ACTON, MASS. — LifeClips has started a new videotape-to-DVD transfer service that will enable customers to have home videos placed on DVD discs that can be played in DVD video players and DVD-ROM-enabled PCs.
The company, which was founded by former Polaroid senior executives, started offering the service two months ago in a handful of Eckert Drug chain outlets in the Tampa/Clearwater, Fla., marketplace. The early activity was so promising, LifeClips said, that the service was expanded to a total of 80 stores in the region.
LifeClips is now courting retailers for a variety of retail channels, including consumer electronics accounts. Marketing will be supported with in house point-of-purchase kiosks, as well as through the LifeClips website (www.lifeclips.com).
Additionally, LifeClips is "throwing around" the idea of cross-promoting the service with manufacturers of camcorders and DVD players.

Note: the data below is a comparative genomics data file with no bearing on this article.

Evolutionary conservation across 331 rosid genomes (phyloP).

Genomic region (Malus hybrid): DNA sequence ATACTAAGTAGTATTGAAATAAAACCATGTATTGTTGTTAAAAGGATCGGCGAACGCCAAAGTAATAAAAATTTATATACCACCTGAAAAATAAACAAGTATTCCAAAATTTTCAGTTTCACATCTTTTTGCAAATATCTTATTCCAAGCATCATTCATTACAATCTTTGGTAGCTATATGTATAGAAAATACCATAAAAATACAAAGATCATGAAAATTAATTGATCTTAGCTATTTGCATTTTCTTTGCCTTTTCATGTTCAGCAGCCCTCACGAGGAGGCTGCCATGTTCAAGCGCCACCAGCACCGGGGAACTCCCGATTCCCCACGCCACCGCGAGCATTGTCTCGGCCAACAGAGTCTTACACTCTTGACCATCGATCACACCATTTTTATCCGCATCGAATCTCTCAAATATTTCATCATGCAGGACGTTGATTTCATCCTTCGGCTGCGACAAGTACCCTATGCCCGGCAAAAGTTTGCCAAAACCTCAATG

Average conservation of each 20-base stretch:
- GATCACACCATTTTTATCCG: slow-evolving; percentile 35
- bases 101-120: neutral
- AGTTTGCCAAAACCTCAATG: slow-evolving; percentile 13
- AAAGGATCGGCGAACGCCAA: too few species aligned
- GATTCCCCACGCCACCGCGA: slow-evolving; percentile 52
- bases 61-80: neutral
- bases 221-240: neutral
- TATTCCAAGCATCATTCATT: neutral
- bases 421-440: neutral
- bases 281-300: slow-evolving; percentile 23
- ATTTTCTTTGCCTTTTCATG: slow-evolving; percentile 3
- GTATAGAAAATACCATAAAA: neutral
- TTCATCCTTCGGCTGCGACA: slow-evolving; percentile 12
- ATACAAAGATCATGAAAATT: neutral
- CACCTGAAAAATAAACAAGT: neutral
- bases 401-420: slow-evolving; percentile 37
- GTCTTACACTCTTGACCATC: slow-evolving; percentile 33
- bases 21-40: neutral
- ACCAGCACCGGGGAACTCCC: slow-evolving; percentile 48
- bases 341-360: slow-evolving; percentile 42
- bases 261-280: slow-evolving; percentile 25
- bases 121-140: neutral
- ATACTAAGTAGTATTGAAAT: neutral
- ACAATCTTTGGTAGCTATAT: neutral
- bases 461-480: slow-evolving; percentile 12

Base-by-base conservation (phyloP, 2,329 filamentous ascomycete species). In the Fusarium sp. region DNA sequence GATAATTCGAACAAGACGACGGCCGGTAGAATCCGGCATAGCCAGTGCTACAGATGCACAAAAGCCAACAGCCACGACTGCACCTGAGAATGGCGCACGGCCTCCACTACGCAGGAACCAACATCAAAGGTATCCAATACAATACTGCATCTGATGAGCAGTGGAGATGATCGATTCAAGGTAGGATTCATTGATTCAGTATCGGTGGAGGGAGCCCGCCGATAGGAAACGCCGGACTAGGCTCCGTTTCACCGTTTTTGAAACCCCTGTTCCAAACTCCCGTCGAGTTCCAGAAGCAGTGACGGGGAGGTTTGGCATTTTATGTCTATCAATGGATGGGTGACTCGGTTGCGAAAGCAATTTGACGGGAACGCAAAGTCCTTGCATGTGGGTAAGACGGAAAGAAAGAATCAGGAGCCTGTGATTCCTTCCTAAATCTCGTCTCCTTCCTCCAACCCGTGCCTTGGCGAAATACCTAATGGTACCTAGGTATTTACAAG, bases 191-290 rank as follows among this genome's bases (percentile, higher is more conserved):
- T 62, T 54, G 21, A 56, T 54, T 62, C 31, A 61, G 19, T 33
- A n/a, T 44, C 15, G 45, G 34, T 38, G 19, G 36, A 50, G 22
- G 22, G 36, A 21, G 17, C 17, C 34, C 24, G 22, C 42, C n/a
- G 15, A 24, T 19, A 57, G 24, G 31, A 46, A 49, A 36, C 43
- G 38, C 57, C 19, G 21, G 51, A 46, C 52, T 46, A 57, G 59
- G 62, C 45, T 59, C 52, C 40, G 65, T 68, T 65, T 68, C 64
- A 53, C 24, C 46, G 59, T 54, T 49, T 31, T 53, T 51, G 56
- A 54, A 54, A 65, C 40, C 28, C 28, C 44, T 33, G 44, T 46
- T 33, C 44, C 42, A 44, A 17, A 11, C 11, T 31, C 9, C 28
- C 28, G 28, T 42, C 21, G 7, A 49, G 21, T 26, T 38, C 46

The website will also allow customers to register for conversion service on-line.
The cost of the service is $29.99 for two hours of video. After five discs, the rate can be discounted as content is condensed to fit more tapes on fewer discs, a company spokesman said.
As a special incentive, LifeClips will store videos on a server where owners can stream the video clips on-line using their PCs or make links to the personal video archive accessible for friends and family to access from remote locations. Currently, LifeClips has no limit on the amount of time it will make the video accessible from its servers but this is expected to change as usage builds.
Offering ease of use, convenience and the ability to give somewhat perishable video recordings a greatly extended life span in disc format, the company said it sees a potentially explosive target audience. Video files are stored using MPEG 2 video compression. With a few unusual exceptions, LifeClips will accept most videotape and videocassette formats.
LifeClips executives estimate that 13 percent of U.S. households have DVD capability and an additional 39 percent of have a camcorder. The company estimates that between 5 and 10 percent of the U.S. population has both.